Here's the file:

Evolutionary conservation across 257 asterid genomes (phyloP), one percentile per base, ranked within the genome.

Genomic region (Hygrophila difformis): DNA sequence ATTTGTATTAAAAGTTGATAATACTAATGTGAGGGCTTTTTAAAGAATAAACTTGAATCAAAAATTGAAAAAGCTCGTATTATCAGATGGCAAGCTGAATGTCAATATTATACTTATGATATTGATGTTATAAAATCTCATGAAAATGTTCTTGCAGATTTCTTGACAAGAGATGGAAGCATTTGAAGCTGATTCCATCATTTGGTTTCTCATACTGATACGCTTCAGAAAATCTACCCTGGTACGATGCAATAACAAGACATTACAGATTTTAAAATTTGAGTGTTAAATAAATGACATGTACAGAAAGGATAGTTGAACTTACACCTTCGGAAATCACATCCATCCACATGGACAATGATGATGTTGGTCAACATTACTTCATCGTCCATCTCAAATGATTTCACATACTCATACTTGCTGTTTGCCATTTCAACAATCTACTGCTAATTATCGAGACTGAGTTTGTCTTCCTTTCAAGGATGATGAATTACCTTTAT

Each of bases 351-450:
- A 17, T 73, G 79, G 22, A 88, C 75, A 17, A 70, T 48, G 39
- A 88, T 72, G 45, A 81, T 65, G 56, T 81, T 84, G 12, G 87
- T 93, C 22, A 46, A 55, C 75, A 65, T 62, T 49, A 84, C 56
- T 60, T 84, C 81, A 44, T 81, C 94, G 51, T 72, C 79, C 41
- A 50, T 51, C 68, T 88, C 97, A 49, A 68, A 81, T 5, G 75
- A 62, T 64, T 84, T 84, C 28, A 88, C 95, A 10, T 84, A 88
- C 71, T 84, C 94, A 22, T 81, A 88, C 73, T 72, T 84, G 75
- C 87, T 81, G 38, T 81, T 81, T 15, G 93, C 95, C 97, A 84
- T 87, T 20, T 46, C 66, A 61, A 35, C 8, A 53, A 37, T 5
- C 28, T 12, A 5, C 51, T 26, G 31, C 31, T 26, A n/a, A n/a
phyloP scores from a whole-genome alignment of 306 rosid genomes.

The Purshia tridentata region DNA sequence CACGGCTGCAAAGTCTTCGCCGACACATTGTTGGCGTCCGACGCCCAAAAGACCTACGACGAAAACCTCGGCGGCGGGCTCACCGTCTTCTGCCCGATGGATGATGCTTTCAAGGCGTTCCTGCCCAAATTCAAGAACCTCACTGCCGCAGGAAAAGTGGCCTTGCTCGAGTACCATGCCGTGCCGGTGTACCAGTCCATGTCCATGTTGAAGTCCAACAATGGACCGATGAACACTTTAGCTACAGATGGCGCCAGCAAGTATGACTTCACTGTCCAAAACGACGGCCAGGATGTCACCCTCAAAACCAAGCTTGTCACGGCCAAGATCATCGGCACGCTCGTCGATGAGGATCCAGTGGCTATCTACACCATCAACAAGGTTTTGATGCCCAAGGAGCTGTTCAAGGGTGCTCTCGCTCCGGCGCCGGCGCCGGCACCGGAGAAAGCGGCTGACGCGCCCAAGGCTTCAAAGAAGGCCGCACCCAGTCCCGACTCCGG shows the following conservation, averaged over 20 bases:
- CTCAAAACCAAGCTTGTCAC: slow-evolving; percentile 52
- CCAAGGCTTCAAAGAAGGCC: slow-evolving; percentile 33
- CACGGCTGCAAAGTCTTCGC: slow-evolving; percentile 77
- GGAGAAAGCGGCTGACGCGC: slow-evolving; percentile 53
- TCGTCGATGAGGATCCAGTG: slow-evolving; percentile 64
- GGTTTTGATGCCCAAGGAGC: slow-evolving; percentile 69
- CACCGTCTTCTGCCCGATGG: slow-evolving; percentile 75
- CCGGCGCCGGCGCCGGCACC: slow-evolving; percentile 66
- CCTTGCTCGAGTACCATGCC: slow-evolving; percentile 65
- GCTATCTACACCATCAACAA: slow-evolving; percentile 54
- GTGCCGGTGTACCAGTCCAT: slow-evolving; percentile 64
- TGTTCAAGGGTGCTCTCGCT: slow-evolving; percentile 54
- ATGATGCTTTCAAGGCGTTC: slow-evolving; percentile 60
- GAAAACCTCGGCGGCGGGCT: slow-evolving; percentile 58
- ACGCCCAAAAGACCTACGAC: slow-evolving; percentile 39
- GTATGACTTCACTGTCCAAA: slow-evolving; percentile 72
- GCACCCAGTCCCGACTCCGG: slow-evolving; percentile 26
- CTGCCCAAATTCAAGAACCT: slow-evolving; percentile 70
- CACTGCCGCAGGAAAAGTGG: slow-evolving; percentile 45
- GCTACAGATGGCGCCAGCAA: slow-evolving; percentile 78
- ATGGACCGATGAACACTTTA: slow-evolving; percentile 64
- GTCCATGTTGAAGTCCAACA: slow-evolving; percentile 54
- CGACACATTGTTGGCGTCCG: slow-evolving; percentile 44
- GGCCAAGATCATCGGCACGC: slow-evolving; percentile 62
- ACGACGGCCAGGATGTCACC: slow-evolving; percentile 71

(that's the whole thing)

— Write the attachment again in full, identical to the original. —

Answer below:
Evolutionary conservation across 257 asterid genomes (phyloP), one percentile per base, ranked within the genome.

Genomic region (Hygrophila difformis): DNA sequence ATTTGTATTAAAAGTTGATAATACTAATGTGAGGGCTTTTTAAAGAATAAACTTGAATCAAAAATTGAAAAAGCTCGTATTATCAGATGGCAAGCTGAATGTCAATATTATACTTATGATATTGATGTTATAAAATCTCATGAAAATGTTCTTGCAGATTTCTTGACAAGAGATGGAAGCATTTGAAGCTGATTCCATCATTTGGTTTCTCATACTGATACGCTTCAGAAAATCTACCCTGGTACGATGCAATAACAAGACATTACAGATTTTAAAATTTGAGTGTTAAATAAATGACATGTACAGAAAGGATAGTTGAACTTACACCTTCGGAAATCACATCCATCCACATGGACAATGATGATGTTGGTCAACATTACTTCATCGTCCATCTCAAATGATTTCACATACTCATACTTGCTGTTTGCCATTTCAACAATCTACTGCTAATTATCGAGACTGAGTTTGTCTTCCTTTCAAGGATGATGAATTACCTTTAT

Each of bases 351-450:
- A 17, T 73, G 79, G 22, A 88, C 75, A 17, A 70, T 48, G 39
- A 88, T 72, G 45, A 81, T 65, G 56, T 81, T 84, G 12, G 87
- T 93, C 22, A 46, A 55, C 75, A 65, T 62, T 49, A 84, C 56
- T 60, T 84, C 81, A 44, T 81, C 94, G 51, T 72, C 79, C 41
- A 50, T 51, C 68, T 88, C 97, A 49, A 68, A 81, T 5, G 75
- A 62, T 64, T 84, T 84, C 28, A 88, C 95, A 10, T 84, A 88
- C 71, T 84, C 94, A 22, T 81, A 88, C 73, T 72, T 84, G 75
- C 87, T 81, G 38, T 81, T 81, T 15, G 93, C 95, C 97, A 84
- T 87, T 20, T 46, C 66, A 61, A 35, C 8, A 53, A 37, T 5
- C 28, T 12, A 5, C 51, T 26, G 31, C 31, T 26, A n/a, A n/a
phyloP scores from a whole-genome alignment of 306 rosid genomes.

The Purshia tridentata region DNA sequence CACGGCTGCAAAGTCTTCGCCGACACATTGTTGGCGTCCGACGCCCAAAAGACCTACGACGAAAACCTCGGCGGCGGGCTCACCGTCTTCTGCCCGATGGATGATGCTTTCAAGGCGTTCCTGCCCAAATTCAAGAACCTCACTGCCGCAGGAAAAGTGGCCTTGCTCGAGTACCATGCCGTGCCGGTGTACCAGTCCATGTCCATGTTGAAGTCCAACAATGGACCGATGAACACTTTAGCTACAGATGGCGCCAGCAAGTATGACTTCACTGTCCAAAACGACGGCCAGGATGTCACCCTCAAAACCAAGCTTGTCACGGCCAAGATCATCGGCACGCTCGTCGATGAGGATCCAGTGGCTATCTACACCATCAACAAGGTTTTGATGCCCAAGGAGCTGTTCAAGGGTGCTCTCGCTCCGGCGCCGGCGCCGGCACCGGAGAAAGCGGCTGACGCGCCCAAGGCTTCAAAGAAGGCCGCACCCAGTCCCGACTCCGG shows the following conservation, averaged over 20 bases:
- CTCAAAACCAAGCTTGTCAC: slow-evolving; percentile 52
- CCAAGGCTTCAAAGAAGGCC: slow-evolving; percentile 33
- CACGGCTGCAAAGTCTTCGC: slow-evolving; percentile 77
- GGAGAAAGCGGCTGACGCGC: slow-evolving; percentile 53
- TCGTCGATGAGGATCCAGTG: slow-evolving; percentile 64
- GGTTTTGATGCCCAAGGAGC: slow-evolving; percentile 69
- CACCGTCTTCTGCCCGATGG: slow-evolving; percentile 75
- CCGGCGCCGGCGCCGGCACC: slow-evolving; percentile 66
- CCTTGCTCGAGTACCATGCC: slow-evolving; percentile 65
- GCTATCTACACCATCAACAA: slow-evolving; percentile 54
- GTGCCGGTGTACCAGTCCAT: slow-evolving; percentile 64
- TGTTCAAGGGTGCTCTCGCT: slow-evolving; percentile 54
- ATGATGCTTTCAAGGCGTTC: slow-evolving; percentile 60
- GAAAACCTCGGCGGCGGGCT: slow-evolving; percentile 58
- ACGCCCAAAAGACCTACGAC: slow-evolving; percentile 39
- GTATGACTTCACTGTCCAAA: slow-evolving; percentile 72
- GCACCCAGTCCCGACTCCGG: slow-evolving; percentile 26
- CTGCCCAAATTCAAGAACCT: slow-evolving; percentile 70
- CACTGCCGCAGGAAAAGTGG: slow-evolving; percentile 45
- GCTACAGATGGCGCCAGCAA: slow-evolving; percentile 78
- ATGGACCGATGAACACTTTA: slow-evolving; percentile 64
- GTCCATGTTGAAGTCCAACA: slow-evolving; percentile 54
- CGACACATTGTTGGCGTCCG: slow-evolving; percentile 44
- GGCCAAGATCATCGGCACGC: slow-evolving; percentile 62
- ACGACGGCCAGGATGTCACC: slow-evolving; percentile 71